So far this year, the market averages have headed lower, and by midyear it seems likely that 2022’s first half will have been among the worst starts since 1950. The causes: high inflation and turmoil in Ukraine, abetted by stock valuations that last year had swelled toward the upper end of the historic range.
Rich valuations alone do not turn markets upside down, but they do set the stage for retreats when there are problematic economic and/or geopolitical developments. Nevertheless, most sectors of the economy are in relatively good shape and interest rates are still well below the levels that had prevailed for many years. Where things stand now in Ukraine is another story, but the market appears to have absorbed the initial shock of what is happening there.
Over the last 72 years, there have been eight times when the S&P Index dropped more than 10% during the first six months of the year. The biggest drops took place in 1962 and 1970, when the index fell 23.5% and 21.0%, respectively. Since then, the pullbacks, including this year’s, have not exceeded the mid-teens.
What followed those weak periods is more important. In 1962, 1970, and 1982, the index had recovered by an average of 22.4% by the end of those years, but in 1973, 1974, 2002, and 2008, the averages continued to fall after midyear.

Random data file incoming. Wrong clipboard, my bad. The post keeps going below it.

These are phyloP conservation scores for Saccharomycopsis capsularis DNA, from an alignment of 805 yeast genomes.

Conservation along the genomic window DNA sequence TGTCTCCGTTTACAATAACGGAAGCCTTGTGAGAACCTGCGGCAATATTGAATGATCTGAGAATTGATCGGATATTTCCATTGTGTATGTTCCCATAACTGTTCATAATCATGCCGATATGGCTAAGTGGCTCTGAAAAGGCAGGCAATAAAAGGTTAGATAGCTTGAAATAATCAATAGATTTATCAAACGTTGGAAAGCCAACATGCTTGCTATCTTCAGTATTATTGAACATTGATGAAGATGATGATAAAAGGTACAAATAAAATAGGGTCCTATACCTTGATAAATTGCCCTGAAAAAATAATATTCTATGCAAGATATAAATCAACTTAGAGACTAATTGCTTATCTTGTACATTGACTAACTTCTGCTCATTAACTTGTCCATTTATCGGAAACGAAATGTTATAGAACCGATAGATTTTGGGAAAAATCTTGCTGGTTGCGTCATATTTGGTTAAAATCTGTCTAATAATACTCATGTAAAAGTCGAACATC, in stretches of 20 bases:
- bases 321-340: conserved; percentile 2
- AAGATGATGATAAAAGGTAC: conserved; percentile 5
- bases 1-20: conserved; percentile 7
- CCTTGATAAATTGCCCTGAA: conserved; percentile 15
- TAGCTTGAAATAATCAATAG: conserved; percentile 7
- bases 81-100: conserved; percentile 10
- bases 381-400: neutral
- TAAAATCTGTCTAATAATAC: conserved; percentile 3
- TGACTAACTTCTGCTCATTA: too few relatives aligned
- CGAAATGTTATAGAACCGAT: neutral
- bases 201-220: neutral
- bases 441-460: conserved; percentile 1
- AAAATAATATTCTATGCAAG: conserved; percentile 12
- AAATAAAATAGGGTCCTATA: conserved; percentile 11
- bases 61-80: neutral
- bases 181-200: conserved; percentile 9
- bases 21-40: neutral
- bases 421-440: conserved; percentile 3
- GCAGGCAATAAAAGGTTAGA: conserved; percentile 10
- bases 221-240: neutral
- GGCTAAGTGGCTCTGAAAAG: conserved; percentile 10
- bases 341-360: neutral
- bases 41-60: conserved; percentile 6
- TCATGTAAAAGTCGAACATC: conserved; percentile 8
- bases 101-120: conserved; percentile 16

The OPEC oil embargo was a key source of the weakness in 1973 and 1974. In 2002, the markets were still under pressure from the remnants of the dot.com fiasco. The culprit in 2008 was the financial crisis.
With that brief refresher of history, it’s tempting to think that a resumption of market strength is just around the corner, but sometimes the recovery takes longer. Still, even when the pickup from the lows of those years had been delayed, it most assuredly did take place.
In the wake of those difficult times, the follow-up resurgences happened in 1975, 2003, and 2008, three years when the average gain was 29.0%. Given the magnitude of those gains, patience was certainly well rewarded.
It seems likely that the recent turbulence will continue, albeit at a more moderate level. The root cause of market volatility is uncertainty. Uncertainty about interest rates, for example, is concerning, but the knowledge of how the Fed plans to make the adjustments needed is part of the process of rebuilding market confidence.
N. Russell Wayne, CFP®
Sound Asset Management Inc.
Weston, CT 06883
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